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MousePlanet Mailbag for February 13, 2003

We receive considerable feedback regarding our site. Although we cannot publish all of them, the following may be of interest to other readers.

Feedback about our 2/10 “Park Updates: Disneyland” column

Sam writes:

Hi there! I was reading your park update for Disneyland and I noticed under the AAA promotion that you mention an “Unlimited” FastPass. Is this what I think it is? A Fastpass that never expires so you can go straight to all the Fastpass entrances. If so is there a way to get one without going through AAA?

Sam – As the Fastpass system currently works, when you get a Fastpass to one attraction, you can not get a Fastpass to another attraction until:

  1. Your first FastPass becomes valid or
  2. Two hours after you got the first Fastpass — which ever comes first.

For example, let's say that at 10:00 a.m., you obtain a Fastpass for Indiana Jones Adventure that is valid from 11:00 to noon. You cannot get another Fastpass until the Indiana Jones Fastpass becomes valid at 11:00.

If that Fastpass you picked up at 10:00 a.m. for Indy is valid from 3:00 to 4:00 (that is, five hours after you pick up your pass), you can get a second Fastpass at noon — two hours after you got the first one.

The Unlimited Fastpass feature means that you can obtain passes to multiple attractions at the same time, without having to wait for the next “window.” You can go around the park and get Fastpass tickets for any attraction you want, regardless of how many you already have, or when you got them. These still have times on them — you don't just walk up to the Fastpass entrance and show your AAA card.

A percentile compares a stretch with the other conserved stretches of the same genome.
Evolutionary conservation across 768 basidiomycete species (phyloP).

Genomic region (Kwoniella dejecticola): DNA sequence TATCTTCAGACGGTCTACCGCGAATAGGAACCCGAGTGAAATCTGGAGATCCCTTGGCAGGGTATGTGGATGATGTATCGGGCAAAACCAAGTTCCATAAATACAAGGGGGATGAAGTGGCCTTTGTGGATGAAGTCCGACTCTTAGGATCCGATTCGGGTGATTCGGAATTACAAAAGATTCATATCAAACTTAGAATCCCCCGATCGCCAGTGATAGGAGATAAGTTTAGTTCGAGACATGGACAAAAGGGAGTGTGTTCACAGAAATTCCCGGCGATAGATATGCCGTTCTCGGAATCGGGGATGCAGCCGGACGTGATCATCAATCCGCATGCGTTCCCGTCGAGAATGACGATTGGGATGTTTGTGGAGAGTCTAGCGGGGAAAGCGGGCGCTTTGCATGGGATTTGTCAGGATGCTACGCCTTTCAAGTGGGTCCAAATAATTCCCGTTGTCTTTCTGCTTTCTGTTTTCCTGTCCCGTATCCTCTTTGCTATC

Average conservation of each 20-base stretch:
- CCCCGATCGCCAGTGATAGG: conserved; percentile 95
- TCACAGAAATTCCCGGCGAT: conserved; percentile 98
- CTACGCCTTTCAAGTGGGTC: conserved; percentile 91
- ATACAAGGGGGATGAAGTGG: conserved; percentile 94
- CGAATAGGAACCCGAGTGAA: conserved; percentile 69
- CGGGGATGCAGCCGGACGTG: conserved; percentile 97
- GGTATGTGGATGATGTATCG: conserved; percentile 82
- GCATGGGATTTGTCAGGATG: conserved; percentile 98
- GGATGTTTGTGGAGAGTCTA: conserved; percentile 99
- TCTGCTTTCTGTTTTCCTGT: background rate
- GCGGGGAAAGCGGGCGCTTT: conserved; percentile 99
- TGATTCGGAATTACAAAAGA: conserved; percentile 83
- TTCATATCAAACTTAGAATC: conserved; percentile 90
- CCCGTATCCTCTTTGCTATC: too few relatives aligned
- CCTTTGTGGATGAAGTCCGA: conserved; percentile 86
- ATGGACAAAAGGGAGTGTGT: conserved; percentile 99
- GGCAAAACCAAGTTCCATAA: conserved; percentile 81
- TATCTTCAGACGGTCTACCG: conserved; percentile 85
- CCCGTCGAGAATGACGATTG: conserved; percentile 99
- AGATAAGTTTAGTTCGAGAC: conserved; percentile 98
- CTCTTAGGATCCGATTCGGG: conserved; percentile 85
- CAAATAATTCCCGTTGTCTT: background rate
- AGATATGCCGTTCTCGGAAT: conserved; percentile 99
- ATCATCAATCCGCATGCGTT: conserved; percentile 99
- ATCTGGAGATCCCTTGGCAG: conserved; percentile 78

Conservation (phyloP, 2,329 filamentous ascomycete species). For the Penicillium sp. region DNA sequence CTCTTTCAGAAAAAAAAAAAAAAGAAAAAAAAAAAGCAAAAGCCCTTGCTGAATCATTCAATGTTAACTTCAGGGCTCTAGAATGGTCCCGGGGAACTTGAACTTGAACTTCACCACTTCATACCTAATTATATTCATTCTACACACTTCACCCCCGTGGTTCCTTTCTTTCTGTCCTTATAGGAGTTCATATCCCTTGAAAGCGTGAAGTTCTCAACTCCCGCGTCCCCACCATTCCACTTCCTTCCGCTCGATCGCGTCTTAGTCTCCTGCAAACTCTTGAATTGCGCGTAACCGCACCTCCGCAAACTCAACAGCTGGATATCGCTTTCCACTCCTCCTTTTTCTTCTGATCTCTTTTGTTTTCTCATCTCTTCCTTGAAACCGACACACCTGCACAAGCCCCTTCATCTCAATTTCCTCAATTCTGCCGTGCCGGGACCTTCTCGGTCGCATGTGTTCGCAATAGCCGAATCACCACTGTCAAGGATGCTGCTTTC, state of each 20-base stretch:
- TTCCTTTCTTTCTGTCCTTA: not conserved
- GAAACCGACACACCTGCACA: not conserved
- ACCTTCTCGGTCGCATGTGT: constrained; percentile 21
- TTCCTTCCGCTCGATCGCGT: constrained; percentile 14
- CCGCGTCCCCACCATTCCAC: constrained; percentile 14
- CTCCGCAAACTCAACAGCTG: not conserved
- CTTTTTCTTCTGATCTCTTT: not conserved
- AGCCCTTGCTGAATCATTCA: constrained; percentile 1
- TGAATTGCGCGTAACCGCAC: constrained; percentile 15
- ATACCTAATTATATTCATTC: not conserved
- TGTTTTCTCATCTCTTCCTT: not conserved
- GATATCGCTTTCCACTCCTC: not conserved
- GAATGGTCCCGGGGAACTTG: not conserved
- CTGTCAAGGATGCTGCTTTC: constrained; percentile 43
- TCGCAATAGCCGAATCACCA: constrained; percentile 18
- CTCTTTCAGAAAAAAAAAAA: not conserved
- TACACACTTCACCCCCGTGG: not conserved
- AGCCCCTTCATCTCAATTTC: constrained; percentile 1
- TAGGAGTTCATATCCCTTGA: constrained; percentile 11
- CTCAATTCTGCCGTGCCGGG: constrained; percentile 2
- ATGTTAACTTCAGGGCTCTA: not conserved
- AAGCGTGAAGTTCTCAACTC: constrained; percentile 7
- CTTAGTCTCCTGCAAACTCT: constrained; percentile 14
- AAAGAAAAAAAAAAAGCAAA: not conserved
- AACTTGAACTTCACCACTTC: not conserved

At the moment, the Unlimited Fastpass feature is only available when you book packages through AAA or Disney Travel.

Feedback for Mike Scopa (“Scoping the Parks”)

Bob writes:

I just finished reading your recent column and thought I'd ask you a question about my upcoming trip to Walt Disney World, although it doesn't necessarily pertain to WDW specifically.

I'm taking my 9-year-old nephew in January. It will be his first time and my fifth (fourth as an adult), so needless to say, I'm getting more excited everyday. My nephew would be excited, too, but he won't know about it until Christmas Eve. My question is: Are there any special things or precautions I should know about before we go? Basically, do I need written permission from his parents? What kind of things would be good to know or to do? My first thought is his safety. I know this isn't really a WDW question, but I thought maybe another uncle, aunt, or grandparent had asked you this before.

Bob – You need a permission slip or letter signed by his parents giving you the authority to serve as his guardian during the trip. What this means is that if, for instance, there is a need for medical attention, you can act as if you were his father in authorizing medical treatment.

It may also be a good idea to carry copies of any medical insurance information you may need to use in case of an emergency.

Also, you may want to ask others who have traveled with children and, if possible, also pose this question to an attorney.